President Donald Trump is feeling pressure from the FBI these days. As special prosecutor Robert Mueller closes in on the president and his inner circle for illegal business practices and potential collusion with Russia, Trump is trying to discredit the FBI in the court of public opinion.
He has repeatedly tweeted about Hillary Clinton and James Comey, trying to construct an image of a decrepit and corrupt agency. “After years of Comey…running the FBI, its reputation is in Tatters — worst in History!” he posted on Sunday. “But fear not, we will bring it back to greatness.”
However, the FBI director that he appointed, Christopher Wray, rejected that characterization this week.
“There is no shortage of opinions out there,” Wray said. “The FBI that I see is people, decent people, committed to the highest principles of dignity and professionalism and respect.”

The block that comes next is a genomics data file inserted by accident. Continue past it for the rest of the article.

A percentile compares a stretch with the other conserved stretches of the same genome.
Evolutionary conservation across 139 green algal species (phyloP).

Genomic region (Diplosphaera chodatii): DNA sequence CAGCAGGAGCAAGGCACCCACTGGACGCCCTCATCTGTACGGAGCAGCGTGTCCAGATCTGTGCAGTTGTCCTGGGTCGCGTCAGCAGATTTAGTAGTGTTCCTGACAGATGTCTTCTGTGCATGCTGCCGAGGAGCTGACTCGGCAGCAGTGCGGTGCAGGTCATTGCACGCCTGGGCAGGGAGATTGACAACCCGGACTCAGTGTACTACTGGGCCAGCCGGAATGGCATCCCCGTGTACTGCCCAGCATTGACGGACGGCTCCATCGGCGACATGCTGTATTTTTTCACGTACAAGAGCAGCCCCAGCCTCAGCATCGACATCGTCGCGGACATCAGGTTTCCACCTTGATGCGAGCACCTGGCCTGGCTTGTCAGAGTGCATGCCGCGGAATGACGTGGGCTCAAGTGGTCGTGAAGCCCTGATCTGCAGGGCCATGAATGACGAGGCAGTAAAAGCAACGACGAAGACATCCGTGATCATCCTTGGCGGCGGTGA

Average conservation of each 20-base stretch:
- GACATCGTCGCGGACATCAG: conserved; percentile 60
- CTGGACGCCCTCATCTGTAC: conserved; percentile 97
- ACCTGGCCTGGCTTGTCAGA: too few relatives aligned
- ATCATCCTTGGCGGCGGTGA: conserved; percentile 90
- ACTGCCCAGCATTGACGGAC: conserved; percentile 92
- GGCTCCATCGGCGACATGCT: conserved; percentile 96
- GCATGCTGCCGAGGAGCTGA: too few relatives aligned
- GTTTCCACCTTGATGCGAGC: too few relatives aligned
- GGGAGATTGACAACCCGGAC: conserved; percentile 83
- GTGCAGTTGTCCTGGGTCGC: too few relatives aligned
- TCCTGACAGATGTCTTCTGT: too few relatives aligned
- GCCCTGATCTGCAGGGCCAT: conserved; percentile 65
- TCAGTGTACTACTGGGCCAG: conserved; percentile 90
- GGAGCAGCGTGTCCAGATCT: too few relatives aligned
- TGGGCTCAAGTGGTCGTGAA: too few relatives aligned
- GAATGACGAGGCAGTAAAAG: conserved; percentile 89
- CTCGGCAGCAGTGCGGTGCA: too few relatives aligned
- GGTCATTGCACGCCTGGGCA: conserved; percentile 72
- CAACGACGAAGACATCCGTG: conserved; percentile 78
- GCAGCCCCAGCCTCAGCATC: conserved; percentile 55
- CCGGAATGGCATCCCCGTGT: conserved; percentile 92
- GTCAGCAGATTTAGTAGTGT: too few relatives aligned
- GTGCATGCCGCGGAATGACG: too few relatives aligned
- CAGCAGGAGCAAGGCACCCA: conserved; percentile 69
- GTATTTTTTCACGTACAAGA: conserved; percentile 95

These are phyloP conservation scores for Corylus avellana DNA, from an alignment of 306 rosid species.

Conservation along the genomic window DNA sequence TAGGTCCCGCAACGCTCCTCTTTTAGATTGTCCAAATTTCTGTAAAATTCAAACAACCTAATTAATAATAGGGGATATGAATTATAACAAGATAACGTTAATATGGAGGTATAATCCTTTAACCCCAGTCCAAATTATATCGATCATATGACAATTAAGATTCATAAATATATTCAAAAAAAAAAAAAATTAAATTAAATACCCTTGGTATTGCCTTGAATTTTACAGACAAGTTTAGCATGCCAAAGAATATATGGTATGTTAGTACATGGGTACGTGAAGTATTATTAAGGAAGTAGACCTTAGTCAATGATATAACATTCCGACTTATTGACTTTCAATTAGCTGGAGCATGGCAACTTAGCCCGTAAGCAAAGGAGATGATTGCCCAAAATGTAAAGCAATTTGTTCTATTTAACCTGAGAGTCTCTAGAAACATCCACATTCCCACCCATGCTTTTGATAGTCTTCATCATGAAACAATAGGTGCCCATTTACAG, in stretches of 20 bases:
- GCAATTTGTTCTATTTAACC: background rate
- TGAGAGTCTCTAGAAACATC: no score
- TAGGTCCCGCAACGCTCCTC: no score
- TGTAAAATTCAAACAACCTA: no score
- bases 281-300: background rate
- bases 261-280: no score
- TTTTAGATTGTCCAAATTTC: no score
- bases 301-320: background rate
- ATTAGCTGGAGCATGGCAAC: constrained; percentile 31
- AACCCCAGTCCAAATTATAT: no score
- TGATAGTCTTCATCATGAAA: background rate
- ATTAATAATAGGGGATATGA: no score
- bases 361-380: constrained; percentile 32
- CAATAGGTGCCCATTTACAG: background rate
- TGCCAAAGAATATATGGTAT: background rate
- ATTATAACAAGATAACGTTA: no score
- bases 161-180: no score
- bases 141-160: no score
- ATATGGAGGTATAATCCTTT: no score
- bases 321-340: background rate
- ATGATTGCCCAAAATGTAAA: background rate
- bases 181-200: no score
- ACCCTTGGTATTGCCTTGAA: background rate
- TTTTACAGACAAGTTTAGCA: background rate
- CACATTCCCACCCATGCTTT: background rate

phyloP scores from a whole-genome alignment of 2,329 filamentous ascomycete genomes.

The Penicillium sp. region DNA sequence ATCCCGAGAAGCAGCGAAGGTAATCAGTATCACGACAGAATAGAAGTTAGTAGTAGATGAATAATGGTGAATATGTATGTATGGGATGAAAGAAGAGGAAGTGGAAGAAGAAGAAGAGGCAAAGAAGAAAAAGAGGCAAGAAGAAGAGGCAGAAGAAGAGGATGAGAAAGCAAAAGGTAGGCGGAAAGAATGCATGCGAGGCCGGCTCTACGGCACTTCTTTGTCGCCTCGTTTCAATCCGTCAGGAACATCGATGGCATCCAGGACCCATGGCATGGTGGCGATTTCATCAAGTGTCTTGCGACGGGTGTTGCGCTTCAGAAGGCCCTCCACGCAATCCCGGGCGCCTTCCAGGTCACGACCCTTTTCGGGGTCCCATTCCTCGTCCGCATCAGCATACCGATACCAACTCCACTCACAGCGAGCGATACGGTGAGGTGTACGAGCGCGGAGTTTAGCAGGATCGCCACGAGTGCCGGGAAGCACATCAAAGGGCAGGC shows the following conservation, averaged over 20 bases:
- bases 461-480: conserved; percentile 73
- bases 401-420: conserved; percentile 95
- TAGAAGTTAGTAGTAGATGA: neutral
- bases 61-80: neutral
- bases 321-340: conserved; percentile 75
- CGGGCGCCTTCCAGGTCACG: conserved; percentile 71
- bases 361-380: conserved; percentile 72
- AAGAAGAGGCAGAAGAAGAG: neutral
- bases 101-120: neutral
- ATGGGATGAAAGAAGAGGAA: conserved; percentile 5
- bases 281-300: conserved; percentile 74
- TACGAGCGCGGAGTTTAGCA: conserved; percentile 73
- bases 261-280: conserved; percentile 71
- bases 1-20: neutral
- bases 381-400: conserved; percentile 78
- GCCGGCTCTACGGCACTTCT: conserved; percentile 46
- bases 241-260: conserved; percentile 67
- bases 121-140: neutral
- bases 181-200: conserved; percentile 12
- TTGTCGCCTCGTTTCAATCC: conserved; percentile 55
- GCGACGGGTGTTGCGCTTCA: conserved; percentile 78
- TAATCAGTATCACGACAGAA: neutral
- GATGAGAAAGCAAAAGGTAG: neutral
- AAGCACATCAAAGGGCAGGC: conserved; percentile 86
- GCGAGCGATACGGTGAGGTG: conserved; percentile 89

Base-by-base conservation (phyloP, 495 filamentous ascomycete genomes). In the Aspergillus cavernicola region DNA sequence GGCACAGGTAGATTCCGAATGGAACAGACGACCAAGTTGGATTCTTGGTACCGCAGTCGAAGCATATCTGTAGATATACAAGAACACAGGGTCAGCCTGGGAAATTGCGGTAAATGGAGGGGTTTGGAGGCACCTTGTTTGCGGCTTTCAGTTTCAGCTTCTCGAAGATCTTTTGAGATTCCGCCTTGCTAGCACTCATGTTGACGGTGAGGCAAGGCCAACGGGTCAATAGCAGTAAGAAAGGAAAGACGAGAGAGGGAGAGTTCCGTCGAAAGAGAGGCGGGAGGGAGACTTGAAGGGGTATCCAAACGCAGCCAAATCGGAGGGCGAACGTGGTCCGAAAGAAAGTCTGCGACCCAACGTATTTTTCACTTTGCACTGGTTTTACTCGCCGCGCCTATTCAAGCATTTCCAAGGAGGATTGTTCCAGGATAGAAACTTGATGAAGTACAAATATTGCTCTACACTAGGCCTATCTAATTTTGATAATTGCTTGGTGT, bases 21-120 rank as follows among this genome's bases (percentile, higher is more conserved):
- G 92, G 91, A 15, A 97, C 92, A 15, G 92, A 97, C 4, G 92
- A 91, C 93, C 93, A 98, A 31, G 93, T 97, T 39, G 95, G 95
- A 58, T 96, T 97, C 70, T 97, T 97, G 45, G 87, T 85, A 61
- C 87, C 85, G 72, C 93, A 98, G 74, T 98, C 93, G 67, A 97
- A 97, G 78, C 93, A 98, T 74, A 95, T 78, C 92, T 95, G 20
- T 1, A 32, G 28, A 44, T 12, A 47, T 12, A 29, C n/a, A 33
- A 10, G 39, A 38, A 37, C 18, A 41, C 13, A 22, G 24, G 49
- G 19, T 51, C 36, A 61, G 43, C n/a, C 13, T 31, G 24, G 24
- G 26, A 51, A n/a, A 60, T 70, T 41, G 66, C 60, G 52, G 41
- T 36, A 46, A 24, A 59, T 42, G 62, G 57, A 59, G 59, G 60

Wray also refused to feed into the partisan struggle currently surrounding the investigation. Republicans have accused Mueller and his team of bias against Trump, while Democrats are eagerly trying to pass legislation to protect the special prosecutor.
“I don’t think it would be appropriate for me to speculate about what the inspector general would or would not find,” Wray said. “My preference is to be one of those people that is not an act-first-and-ask-questions-later kind of guy, but an ask-questions-first-and-act-later kind of guy.”
“I’m emphasizing to every audience I can and inside the bureau that our decisions need to be made on no other basis than the facts and the law…not based on any political consideration by any side,” he continued.
Wray also remained political, refusing to indulge any barbs against Hillary Clinton. “Depending on what the inspector general finds, there could be any range of steps that we or other will have to take,” he said when asked if the FBI would reopen an investigation against the former presidential candidate.